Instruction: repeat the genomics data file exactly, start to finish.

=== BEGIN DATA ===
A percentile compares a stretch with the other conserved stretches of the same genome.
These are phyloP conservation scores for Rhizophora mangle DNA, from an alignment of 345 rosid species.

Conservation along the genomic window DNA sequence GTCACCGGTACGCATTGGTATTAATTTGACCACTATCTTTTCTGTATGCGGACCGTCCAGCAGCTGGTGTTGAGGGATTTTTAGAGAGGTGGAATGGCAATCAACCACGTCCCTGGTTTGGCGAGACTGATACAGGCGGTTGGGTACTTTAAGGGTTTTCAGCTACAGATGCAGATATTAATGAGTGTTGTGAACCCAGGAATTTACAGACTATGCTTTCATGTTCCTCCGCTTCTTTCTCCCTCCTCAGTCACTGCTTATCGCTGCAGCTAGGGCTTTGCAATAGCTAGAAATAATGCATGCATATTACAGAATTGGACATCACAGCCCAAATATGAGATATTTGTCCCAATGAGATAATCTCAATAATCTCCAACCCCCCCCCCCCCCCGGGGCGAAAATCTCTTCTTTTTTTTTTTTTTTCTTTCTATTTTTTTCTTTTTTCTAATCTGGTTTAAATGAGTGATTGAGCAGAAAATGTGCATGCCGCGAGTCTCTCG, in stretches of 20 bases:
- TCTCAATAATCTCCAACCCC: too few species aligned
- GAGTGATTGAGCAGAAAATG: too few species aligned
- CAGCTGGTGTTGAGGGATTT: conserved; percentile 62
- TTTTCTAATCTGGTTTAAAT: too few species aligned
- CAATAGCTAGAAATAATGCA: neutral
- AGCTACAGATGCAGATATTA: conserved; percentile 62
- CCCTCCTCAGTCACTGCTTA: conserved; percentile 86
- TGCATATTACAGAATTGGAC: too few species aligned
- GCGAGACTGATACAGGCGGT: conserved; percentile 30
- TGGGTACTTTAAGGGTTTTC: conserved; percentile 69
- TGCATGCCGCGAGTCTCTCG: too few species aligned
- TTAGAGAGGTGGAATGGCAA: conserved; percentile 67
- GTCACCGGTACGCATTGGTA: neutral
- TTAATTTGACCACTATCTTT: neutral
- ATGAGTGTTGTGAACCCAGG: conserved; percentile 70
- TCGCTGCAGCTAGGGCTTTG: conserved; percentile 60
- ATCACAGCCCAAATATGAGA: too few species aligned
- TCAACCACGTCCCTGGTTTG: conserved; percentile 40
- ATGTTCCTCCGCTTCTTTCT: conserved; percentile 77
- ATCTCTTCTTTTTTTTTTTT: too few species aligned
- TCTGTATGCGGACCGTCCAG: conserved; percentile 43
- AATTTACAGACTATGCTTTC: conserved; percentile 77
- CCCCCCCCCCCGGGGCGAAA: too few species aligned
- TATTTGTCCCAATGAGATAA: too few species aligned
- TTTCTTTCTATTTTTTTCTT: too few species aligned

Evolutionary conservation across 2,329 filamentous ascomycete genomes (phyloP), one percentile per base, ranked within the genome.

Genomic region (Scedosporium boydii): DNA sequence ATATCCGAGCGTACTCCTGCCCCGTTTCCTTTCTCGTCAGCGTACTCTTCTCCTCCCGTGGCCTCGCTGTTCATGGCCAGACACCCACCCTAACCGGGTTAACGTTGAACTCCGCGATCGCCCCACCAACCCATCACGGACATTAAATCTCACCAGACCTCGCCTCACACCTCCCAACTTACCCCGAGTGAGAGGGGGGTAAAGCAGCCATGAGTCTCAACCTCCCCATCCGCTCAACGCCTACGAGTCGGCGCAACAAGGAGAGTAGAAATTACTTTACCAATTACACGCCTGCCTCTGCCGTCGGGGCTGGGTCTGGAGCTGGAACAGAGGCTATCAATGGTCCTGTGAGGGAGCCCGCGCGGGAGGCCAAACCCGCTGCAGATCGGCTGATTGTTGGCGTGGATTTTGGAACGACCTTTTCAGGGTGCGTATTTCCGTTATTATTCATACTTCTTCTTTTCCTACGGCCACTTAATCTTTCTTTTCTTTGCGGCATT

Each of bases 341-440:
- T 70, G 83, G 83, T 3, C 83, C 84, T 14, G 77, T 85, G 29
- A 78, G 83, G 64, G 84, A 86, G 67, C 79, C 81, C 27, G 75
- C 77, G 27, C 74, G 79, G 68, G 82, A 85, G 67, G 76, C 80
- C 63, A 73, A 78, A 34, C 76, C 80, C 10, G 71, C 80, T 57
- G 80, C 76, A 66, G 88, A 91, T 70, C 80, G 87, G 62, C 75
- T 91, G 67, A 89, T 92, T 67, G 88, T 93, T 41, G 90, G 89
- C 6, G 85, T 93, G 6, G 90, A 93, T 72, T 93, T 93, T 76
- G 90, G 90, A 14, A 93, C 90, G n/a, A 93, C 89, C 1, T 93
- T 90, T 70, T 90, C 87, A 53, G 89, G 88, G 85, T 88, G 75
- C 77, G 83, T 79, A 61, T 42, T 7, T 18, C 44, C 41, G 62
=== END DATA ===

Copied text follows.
A percentile compares a stretch with the other conserved stretches of the same genome.
These are phyloP conservation scores for Rhizophora mangle DNA, from an alignment of 345 rosid species.

Conservation along the genomic window DNA sequence GTCACCGGTACGCATTGGTATTAATTTGACCACTATCTTTTCTGTATGCGGACCGTCCAGCAGCTGGTGTTGAGGGATTTTTAGAGAGGTGGAATGGCAATCAACCACGTCCCTGGTTTGGCGAGACTGATACAGGCGGTTGGGTACTTTAAGGGTTTTCAGCTACAGATGCAGATATTAATGAGTGTTGTGAACCCAGGAATTTACAGACTATGCTTTCATGTTCCTCCGCTTCTTTCTCCCTCCTCAGTCACTGCTTATCGCTGCAGCTAGGGCTTTGCAATAGCTAGAAATAATGCATGCATATTACAGAATTGGACATCACAGCCCAAATATGAGATATTTGTCCCAATGAGATAATCTCAATAATCTCCAACCCCCCCCCCCCCCCGGGGCGAAAATCTCTTCTTTTTTTTTTTTTTTCTTTCTATTTTTTTCTTTTTTCTAATCTGGTTTAAATGAGTGATTGAGCAGAAAATGTGCATGCCGCGAGTCTCTCG, in stretches of 20 bases:
- TCTCAATAATCTCCAACCCC: too few species aligned
- GAGTGATTGAGCAGAAAATG: too few species aligned
- CAGCTGGTGTTGAGGGATTT: conserved; percentile 62
- TTTTCTAATCTGGTTTAAAT: too few species aligned
- CAATAGCTAGAAATAATGCA: neutral
- AGCTACAGATGCAGATATTA: conserved; percentile 62
- CCCTCCTCAGTCACTGCTTA: conserved; percentile 86
- TGCATATTACAGAATTGGAC: too few species aligned
- GCGAGACTGATACAGGCGGT: conserved; percentile 30
- TGGGTACTTTAAGGGTTTTC: conserved; percentile 69
- TGCATGCCGCGAGTCTCTCG: too few species aligned
- TTAGAGAGGTGGAATGGCAA: conserved; percentile 67
- GTCACCGGTACGCATTGGTA: neutral
- TTAATTTGACCACTATCTTT: neutral
- ATGAGTGTTGTGAACCCAGG: conserved; percentile 70
- TCGCTGCAGCTAGGGCTTTG: conserved; percentile 60
- ATCACAGCCCAAATATGAGA: too few species aligned
- TCAACCACGTCCCTGGTTTG: conserved; percentile 40
- ATGTTCCTCCGCTTCTTTCT: conserved; percentile 77
- ATCTCTTCTTTTTTTTTTTT: too few species aligned
- TCTGTATGCGGACCGTCCAG: conserved; percentile 43
- AATTTACAGACTATGCTTTC: conserved; percentile 77
- CCCCCCCCCCCGGGGCGAAA: too few species aligned
- TATTTGTCCCAATGAGATAA: too few species aligned
- TTTCTTTCTATTTTTTTCTT: too few species aligned

Evolutionary conservation across 2,329 filamentous ascomycete genomes (phyloP), one percentile per base, ranked within the genome.

Genomic region (Scedosporium boydii): DNA sequence ATATCCGAGCGTACTCCTGCCCCGTTTCCTTTCTCGTCAGCGTACTCTTCTCCTCCCGTGGCCTCGCTGTTCATGGCCAGACACCCACCCTAACCGGGTTAACGTTGAACTCCGCGATCGCCCCACCAACCCATCACGGACATTAAATCTCACCAGACCTCGCCTCACACCTCCCAACTTACCCCGAGTGAGAGGGGGGTAAAGCAGCCATGAGTCTCAACCTCCCCATCCGCTCAACGCCTACGAGTCGGCGCAACAAGGAGAGTAGAAATTACTTTACCAATTACACGCCTGCCTCTGCCGTCGGGGCTGGGTCTGGAGCTGGAACAGAGGCTATCAATGGTCCTGTGAGGGAGCCCGCGCGGGAGGCCAAACCCGCTGCAGATCGGCTGATTGTTGGCGTGGATTTTGGAACGACCTTTTCAGGGTGCGTATTTCCGTTATTATTCATACTTCTTCTTTTCCTACGGCCACTTAATCTTTCTTTTCTTTGCGGCATT

Each of bases 341-440:
- T 70, G 83, G 83, T 3, C 83, C 84, T 14, G 77, T 85, G 29
- A 78, G 83, G 64, G 84, A 86, G 67, C 79, C 81, C 27, G 75
- C 77, G 27, C 74, G 79, G 68, G 82, A 85, G 67, G 76, C 80
- C 63, A 73, A 78, A 34, C 76, C 80, C 10, G 71, C 80, T 57
- G 80, C 76, A 66, G 88, A 91, T 70, C 80, G 87, G 62, C 75
- T 91, G 67, A 89, T 92, T 67, G 88, T 93, T 41, G 90, G 89
- C 6, G 85, T 93, G 6, G 90, A 93, T 72, T 93, T 93, T 76
- G 90, G 90, A 14, A 93, C 90, G n/a, A 93, C 89, C 1, T 93
- T 90, T 70, T 90, C 87, A 53, G 89, G 88, G 85, T 88, G 75
- C 77, G 83, T 79, A 61, T 42, T 7, T 18, C 44, C 41, G 62